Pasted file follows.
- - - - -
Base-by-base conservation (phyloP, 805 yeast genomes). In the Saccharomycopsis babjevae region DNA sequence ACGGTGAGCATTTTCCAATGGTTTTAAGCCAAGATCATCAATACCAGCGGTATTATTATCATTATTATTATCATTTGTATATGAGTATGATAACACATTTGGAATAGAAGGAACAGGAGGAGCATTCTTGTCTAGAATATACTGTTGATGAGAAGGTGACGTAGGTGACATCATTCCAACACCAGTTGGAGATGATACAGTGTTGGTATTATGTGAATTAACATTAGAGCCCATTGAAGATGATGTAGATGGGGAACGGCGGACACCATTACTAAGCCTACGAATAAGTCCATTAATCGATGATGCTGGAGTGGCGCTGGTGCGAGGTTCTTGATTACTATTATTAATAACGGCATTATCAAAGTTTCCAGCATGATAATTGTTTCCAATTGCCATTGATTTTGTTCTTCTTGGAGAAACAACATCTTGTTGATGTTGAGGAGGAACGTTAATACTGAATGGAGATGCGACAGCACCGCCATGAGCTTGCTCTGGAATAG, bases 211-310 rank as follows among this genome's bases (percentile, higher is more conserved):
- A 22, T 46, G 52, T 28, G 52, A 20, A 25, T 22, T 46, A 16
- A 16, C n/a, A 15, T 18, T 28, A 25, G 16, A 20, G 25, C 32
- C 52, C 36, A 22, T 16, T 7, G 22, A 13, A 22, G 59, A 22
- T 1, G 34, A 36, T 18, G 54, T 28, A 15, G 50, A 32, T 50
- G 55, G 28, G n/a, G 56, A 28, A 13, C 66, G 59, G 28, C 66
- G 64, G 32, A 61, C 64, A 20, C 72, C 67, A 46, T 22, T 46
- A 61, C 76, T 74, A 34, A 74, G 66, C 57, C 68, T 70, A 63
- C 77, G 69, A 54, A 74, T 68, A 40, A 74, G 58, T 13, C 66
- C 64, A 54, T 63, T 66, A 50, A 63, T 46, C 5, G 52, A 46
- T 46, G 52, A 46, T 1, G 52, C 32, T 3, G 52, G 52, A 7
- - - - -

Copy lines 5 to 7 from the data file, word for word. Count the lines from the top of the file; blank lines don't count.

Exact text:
- T 1, G 34, A 36, T 18, G 54, T 28, A 15, G 50, A 32, T 50
- G 55, G 28, G n/a, G 56, A 28, A 13, C 66, G 59, G 28, C 66
- G 64, G 32, A 61, C 64, A 20, C 72, C 67, A 46, T 22, T 46